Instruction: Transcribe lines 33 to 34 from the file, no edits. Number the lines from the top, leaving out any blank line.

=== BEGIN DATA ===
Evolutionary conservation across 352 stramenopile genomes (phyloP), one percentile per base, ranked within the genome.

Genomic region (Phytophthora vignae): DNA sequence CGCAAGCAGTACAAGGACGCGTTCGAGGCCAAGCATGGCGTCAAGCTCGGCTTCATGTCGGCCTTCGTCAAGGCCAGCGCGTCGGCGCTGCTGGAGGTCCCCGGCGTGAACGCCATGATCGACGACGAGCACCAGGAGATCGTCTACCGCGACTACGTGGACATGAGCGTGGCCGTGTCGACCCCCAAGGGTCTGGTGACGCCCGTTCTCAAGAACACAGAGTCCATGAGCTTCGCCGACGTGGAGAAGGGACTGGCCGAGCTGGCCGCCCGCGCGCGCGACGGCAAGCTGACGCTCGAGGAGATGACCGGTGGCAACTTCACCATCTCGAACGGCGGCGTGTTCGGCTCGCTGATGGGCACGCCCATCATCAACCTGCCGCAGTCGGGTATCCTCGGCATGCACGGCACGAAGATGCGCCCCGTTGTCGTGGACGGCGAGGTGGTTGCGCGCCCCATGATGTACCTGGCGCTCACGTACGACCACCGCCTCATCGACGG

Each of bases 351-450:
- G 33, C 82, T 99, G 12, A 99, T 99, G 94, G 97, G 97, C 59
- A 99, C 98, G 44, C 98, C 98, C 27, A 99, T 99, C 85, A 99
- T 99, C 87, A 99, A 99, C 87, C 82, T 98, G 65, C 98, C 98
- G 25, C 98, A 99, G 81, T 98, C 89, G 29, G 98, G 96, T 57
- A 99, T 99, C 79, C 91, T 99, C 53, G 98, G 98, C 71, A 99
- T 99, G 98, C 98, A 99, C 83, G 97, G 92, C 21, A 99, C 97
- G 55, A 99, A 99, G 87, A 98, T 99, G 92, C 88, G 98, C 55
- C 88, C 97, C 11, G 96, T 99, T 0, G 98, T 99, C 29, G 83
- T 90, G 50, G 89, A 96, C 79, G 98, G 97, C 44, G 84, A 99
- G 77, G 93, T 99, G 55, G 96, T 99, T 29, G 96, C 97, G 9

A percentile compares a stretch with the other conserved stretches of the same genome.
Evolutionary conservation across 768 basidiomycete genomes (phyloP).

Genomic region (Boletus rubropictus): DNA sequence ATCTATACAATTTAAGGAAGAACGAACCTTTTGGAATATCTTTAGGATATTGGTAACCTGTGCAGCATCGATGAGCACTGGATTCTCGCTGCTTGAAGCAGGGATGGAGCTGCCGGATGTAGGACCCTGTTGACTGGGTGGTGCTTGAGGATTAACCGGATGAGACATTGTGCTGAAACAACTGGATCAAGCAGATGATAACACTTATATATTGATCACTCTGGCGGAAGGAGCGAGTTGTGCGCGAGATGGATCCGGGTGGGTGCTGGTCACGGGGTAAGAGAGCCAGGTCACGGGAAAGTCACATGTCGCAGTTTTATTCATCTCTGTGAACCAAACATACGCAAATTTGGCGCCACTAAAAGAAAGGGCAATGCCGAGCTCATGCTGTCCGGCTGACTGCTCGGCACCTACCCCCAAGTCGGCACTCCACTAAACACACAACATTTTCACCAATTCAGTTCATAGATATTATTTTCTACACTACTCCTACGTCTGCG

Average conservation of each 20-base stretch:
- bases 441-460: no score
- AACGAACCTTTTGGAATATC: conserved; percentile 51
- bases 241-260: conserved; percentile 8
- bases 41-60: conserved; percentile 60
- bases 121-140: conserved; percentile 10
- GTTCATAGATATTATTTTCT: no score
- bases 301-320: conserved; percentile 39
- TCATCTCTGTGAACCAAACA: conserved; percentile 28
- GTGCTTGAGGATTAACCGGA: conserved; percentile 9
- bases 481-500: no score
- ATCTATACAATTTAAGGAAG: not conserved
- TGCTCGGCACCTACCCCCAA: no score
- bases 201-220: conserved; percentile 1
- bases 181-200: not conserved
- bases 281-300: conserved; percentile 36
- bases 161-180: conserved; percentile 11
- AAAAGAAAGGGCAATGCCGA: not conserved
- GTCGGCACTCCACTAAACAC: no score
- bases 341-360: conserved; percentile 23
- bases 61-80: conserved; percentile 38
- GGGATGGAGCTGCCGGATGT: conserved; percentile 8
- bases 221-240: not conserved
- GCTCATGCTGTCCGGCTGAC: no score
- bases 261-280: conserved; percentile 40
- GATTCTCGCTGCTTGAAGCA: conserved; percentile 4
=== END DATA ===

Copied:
- bases 161-180: conserved; percentile 11
- AAAAGAAAGGGCAATGCCGA: not conserved